Platt Road :: Sandy Supers Look to Set the Record Straight Amid Conspiracy Theories
Between the last Sandy Township meeting and Saturday night (June 16) a second set of hay bales were placed on the opposite end of the site. The back of the pumping station is enclosed by a forest leaving only the front open.
Platt Road resident Adrian Sumner approached the Sandy Township Supervisors with questions and charges during the open public comment period.
At the June 18 meeting, Sumner stated she had heard that the property owner had ties to the township. Supervisor Dave Sylvis stated he did not know who owned the land. Township Manager Dick Castonguay stated on the record that the land owner and chairman of the planning commission owned the land.
At the June 4 meeting Jim Jeffers asked what part of the pumping operation would have to go through the township’s planning commission. Castonguay replied the only reason the planning commission would get involved if there were moves to have subdivisions made.
The supervisors responded to a point in an email Sumner had written, but according to the supervisors had asked not to be made public, that she was making conspiratorial points without facts.
One charge that Sylvis made public was that EOG, the City of DuBois, and Sandy Township were making money on the water pumping on Platt Road. He reiterated a point he had made at a previous meeting, that all Sandy Township gets out of the pumping is jobs. The City of DuBois is selling the water. It is only being pumped in the township’s borders. EOG, who is using it for Marcellus Shale Drilling is an out of the area business. So Sandy Township doesn’t get any tax revenue from EOG, but from local employees working there.
Sylvis suggested, stressing it was just himself and not the board, that the residents should approach the City of DuBois for assistance on the grounds that as the provider of the water they would be in a stronger negotiating position at the township’s May 21 meeting.
“They are making the big profit off [the pumping]. They should be able to reinvest something into that if the problem is there. If that company pulls tomorrow we don’t lose a nickel of it. It’s the City of DuBois. Except the jobs that are there,” said Sylvis at the June 4 meeting after the City of DuBois stated they were also unable to assist the Platt Road residents.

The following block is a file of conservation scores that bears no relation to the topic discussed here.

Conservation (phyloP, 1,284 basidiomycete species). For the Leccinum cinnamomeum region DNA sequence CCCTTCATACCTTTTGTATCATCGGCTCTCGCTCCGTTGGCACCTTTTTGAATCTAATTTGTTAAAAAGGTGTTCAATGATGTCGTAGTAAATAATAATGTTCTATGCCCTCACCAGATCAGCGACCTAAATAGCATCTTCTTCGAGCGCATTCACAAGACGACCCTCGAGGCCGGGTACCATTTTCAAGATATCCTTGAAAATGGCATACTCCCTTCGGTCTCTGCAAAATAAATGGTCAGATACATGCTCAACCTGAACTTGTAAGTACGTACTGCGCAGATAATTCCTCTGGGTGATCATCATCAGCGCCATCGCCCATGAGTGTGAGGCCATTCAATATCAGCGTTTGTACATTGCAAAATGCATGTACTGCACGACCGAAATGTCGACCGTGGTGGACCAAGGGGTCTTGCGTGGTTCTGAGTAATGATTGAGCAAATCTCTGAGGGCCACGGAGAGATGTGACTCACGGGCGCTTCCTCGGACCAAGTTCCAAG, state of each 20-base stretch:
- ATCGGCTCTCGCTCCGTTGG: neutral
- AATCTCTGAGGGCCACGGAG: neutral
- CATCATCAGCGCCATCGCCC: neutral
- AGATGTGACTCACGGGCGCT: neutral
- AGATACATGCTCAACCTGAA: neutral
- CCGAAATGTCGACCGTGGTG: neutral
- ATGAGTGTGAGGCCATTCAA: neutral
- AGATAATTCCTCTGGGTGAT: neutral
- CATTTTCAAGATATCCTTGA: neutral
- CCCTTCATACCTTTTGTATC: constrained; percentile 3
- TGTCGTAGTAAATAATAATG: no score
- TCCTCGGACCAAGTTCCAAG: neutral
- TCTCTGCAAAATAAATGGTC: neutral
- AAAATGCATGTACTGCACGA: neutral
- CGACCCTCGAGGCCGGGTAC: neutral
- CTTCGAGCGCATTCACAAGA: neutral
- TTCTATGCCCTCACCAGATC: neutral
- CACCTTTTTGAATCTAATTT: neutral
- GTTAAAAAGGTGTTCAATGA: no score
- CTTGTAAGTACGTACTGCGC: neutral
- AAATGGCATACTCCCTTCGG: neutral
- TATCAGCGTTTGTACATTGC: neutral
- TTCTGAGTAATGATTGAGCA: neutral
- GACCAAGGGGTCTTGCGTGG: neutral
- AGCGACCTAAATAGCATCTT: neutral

The City of DuBois, at their May 29 meeting stated they were unable to help. All they do is sell the water. It wasn’t their concern how or where the product, water, was taken after the transaction. It was up to Sandy Township to regulate what goes on in its borders, not the city. The city has contracted EOG for up to 900 thousand gallons a day to be drawn, reservoir levels pending, as regulated by the Susquehanna River Basin Commission. City Council stated they had shut off the flow at low reservoir levels previously.
Sylvis stated, again, that the township has no legal leg to impede the water pumping operation.
The township’s primary argument at the last few meetings has been that it is a permitted in a properly zoned industrial park. Had it been in an area zoned differently a conditional use would have been required, such as with the shale pit. With a conditional use hours of operation for pumping and/or truck traffic could have been established. It just happened that the pumping station, while waiting for permits to clear the Commonwealth of Pennsylvania, is stuck against the road that serves as the boundary line between the industrial park and a Residential-Agriculture zoned area. Once the permits clear, the township was informed that the pumping operations will move an additional 200 feet away from the road.
The May 7 meeting stated part of the delay was due to issues caused by previous logging on the site leaving a mark against the property.
Platt Road residents asked if there were an ordinance pertaining to noise levels when it became clear regulating operating hours would not work. Township Solicitor Greg Kruk stated there was no specific noise ordinance at meetings in the past.
“There is a provision in the zoning ordinance that talks about performance standards. Under that particular section is discussion about noise,” said Kruk at the June 4 meeting.
The section, as stated by Kruk, required objectional noises to be muffled or controlled. Kruk explained it was up to the supervisors to vote on whether the noise qualified as objectionable. The supervisors took no action on this either at the June 4 or June 18 meetings.
Asked after Monday’s meeting, Castonguay said the area had been an industrial park before his time with the township. He estimated that it would have been an industrial park 25 through 30 years at this point. This was the case before Sumner had purchased her home.
“A lawyer I was talking to for weeks on end said what you were doing was illegal,” said Sumner.
Sumner stated that after weeks of talking to said, unnamed lawyer, a meeting had been scheduled with the lawyer and other residents. The meeting had been canceled an hour prior to occurring with the lawyer citing “conflict of interest”. Sumner stated she would be seeking out of the area legal counsel to avoid the township trying to influence her legal aid.
Sylvis attacked the charge that there was something going on between the council and Corbett when he had to ask during the meeting who owned the land. At most of the previous meetings Corbett had been referred to only as “the property owner” by Castonguay. Dan Corbett was stated to be the property owner during the May 7 meeting by one of the Platt Road residents.
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